Blue Mountains travel guides
Blue Mountains spotlight
Blue Mountains accommodation options range from cozy cottages and guesthouses to self-catering heritage homes and luxury eco resorts. The towns of Katoomba, Leura, Blackheath, and Lithgow have the most dining, and shopping. In other enclaves, you may be limited to where you can eat out, or have to rely on meals provided by your hosts.View full guide
Blue Mountains travel guides
Teeming with craft shops showcasing artisanal talent and antique stores, Blue Mountains shopping champions the beautiful, homegrown, and independent. You will find collectibles displayed in heritage buildings along an antiques' trail that winds from Blackheath down to Wentworth Falls. The weekends see a string of markets pop up in the townships, where local produce and live music make for a fun day out.
The Blue Mountains area is a magical UNESCO World Heritage Site that begs to be explored. From hundreds of walking trails to the oldest-known caves in the world, the scenery here is spectacular and easily navigated. Be sure to check out man-made gems too - from gastronomy to shopping, and an intriguing network of galleries and museums.
Picture ancient rainforests and shimmering cascades, where the eucalyptus-scented air shades the area an unusual misty blue. Covering 1,000 hectares over 8 national parks, the Blue Mountains were designated a UNESCO World Heritage Site in the year 2000. In the hilltop towns and villages, you'll discover that culture and character here is as unique as its scenery.
After a day filled with activities and adventure, the Blue Mountains’ villages offer relaxing spots in which to unwind. From cozy cocktails in inviting wine bars, terraces presiding over the Jamison Valley, and historic movie theatres, there are plenty of pit stops to whet your tastebuds, ease your mind, and ponder the sights and sounds of the day.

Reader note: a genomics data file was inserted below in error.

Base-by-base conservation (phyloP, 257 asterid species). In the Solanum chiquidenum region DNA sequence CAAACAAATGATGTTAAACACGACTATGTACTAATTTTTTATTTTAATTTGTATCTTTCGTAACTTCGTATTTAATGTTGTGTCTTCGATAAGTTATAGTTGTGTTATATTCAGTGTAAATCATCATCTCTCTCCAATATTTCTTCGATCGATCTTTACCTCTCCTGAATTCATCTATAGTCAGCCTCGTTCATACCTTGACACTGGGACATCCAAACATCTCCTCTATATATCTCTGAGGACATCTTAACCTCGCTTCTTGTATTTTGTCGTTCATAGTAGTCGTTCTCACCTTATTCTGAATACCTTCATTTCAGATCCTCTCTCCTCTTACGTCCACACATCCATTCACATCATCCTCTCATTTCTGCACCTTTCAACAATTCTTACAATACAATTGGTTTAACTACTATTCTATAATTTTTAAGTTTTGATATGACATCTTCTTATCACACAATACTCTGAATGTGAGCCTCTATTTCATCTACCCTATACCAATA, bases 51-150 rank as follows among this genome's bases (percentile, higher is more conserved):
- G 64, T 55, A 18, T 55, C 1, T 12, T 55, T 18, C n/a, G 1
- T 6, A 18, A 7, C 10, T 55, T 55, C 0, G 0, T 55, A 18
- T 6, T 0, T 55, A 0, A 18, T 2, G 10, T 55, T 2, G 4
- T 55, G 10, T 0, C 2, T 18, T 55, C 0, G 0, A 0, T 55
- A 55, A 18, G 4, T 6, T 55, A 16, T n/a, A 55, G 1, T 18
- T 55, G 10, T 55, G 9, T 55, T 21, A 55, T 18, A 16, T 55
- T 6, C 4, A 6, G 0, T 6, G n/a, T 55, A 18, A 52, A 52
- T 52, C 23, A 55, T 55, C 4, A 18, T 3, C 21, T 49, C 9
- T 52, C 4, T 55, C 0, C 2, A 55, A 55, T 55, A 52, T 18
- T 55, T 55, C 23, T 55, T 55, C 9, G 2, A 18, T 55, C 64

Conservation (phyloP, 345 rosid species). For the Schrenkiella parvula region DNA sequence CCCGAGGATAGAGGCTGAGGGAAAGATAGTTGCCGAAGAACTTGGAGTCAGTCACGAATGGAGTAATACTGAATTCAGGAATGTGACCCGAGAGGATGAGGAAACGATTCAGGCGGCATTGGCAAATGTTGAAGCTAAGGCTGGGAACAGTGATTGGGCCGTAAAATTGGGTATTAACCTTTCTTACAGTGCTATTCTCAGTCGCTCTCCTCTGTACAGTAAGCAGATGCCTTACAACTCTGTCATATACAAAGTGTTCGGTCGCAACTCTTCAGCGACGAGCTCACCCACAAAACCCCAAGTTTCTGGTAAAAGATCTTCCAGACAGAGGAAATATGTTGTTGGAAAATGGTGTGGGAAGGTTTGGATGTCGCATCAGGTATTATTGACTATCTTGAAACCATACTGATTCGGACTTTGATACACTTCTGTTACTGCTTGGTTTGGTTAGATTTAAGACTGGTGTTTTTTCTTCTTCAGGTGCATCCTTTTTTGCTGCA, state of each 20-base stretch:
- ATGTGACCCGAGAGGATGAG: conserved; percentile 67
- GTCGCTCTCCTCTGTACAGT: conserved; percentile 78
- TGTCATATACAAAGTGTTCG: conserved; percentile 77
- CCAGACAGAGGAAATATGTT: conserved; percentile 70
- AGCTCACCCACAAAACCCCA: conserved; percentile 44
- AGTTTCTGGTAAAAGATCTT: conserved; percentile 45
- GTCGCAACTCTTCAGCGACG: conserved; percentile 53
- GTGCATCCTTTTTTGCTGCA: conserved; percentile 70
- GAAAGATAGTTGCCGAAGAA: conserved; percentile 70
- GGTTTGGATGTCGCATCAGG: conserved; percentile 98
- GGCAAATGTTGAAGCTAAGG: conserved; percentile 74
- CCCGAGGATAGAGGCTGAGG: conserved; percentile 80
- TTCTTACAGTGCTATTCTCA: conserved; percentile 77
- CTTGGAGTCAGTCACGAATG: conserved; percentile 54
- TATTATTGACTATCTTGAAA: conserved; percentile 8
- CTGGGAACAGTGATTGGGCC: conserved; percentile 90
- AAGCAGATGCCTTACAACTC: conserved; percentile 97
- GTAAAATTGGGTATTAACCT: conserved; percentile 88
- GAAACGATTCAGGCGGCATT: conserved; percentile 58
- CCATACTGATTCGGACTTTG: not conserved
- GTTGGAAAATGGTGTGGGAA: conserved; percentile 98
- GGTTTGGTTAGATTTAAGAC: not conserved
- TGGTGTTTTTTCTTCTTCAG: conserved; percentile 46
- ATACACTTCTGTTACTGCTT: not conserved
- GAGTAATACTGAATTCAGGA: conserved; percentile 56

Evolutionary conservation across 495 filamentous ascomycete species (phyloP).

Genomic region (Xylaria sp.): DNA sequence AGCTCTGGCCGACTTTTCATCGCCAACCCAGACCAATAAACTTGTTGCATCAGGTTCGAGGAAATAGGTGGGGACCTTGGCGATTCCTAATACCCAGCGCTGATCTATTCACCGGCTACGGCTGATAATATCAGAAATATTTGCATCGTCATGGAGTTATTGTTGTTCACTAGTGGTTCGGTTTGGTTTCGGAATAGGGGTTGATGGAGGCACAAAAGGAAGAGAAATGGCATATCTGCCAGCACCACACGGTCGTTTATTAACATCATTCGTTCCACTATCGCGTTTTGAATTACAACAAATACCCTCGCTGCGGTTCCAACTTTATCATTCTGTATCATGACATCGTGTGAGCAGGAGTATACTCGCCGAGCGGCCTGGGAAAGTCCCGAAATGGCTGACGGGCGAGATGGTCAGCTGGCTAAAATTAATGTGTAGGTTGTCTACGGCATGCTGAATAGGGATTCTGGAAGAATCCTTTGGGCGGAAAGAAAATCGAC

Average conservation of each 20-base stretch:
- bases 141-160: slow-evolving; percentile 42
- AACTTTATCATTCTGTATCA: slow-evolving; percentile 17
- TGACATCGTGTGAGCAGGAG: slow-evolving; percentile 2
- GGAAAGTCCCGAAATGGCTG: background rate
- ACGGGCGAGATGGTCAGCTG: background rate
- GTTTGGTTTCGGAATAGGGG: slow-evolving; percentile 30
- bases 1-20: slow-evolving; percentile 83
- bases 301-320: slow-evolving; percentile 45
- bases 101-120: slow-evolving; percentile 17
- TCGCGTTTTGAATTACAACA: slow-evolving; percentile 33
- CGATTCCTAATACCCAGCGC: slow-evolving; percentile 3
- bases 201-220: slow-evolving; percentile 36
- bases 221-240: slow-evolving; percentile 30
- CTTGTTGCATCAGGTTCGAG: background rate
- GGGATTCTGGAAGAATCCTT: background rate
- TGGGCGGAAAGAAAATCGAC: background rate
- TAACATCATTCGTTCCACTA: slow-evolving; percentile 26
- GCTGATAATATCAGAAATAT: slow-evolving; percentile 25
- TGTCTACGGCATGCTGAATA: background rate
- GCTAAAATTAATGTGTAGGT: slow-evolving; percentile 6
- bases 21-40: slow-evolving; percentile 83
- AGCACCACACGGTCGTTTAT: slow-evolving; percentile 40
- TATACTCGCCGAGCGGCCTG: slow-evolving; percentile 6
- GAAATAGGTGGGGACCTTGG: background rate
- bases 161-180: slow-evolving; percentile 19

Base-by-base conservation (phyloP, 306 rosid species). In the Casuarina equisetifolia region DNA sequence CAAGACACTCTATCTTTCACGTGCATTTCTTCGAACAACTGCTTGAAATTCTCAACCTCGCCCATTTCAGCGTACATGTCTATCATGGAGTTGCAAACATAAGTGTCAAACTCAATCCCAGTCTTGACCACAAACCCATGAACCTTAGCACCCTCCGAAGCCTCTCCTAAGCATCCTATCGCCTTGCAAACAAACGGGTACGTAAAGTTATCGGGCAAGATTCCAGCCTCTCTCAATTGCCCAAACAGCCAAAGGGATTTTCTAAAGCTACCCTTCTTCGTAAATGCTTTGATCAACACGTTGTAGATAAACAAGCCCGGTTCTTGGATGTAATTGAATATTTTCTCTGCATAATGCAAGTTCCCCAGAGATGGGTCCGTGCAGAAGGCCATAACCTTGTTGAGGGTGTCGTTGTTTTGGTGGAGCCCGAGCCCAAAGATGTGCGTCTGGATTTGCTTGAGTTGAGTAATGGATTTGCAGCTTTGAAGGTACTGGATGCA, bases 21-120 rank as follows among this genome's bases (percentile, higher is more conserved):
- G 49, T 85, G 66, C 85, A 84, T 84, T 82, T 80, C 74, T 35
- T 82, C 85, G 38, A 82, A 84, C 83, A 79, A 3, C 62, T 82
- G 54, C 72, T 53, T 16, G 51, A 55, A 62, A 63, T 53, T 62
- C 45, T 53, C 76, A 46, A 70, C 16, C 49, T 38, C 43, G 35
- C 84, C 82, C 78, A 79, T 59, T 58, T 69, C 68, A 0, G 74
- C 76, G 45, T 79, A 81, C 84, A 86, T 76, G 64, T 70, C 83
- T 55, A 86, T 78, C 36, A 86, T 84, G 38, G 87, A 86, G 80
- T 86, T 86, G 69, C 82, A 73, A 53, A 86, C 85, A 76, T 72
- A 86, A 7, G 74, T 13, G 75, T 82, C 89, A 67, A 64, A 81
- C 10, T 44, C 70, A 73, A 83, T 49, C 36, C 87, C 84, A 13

The Blue Mountains is the ideal place to spend family time. Together, you can explore the great outdoors, get sweaty on active pursuits, and learn about nature and wildlife. Old railways can whisk you through the scenery and cable cars provide thrills above the ground. Charming towns are chances to potter around pretty streets or laze about in a park with a picnic.
There's a real homegrown feel to the arts and culture of the Blue Mountains, led by the community spirit of the hill stations and towns. Many artists, drawn by the sheer natural beauty of the area, call the Blue Mountains home. They display their work in independent galleries and art markets. Aboriginal legacy can be seen in Kings Tableland.
Homespun bistros, scenic lookouts, and heritage buildings are the places to head to taste the cuisine of the Blue Mountains. Menus here span the globe, from the best Chinese food west of Sydney, to concept cooking in Blackheath. For travelling gourmands, restaurants serving Modern Australian dishes are not to be missed.
A 90-minute drive from Sydney, the Blue Mountains area draws both day-trippers and world travellers. Its magnificent scenery, string of charming townships, famed restaurants, and artistic spirit make the area somewhat unique within Australia. Whether you want to thrill the family with a teeth-clenching train ride, view contemporary art and craft, or cozy up in an historic hotel, the Blue Mountains can accommodate.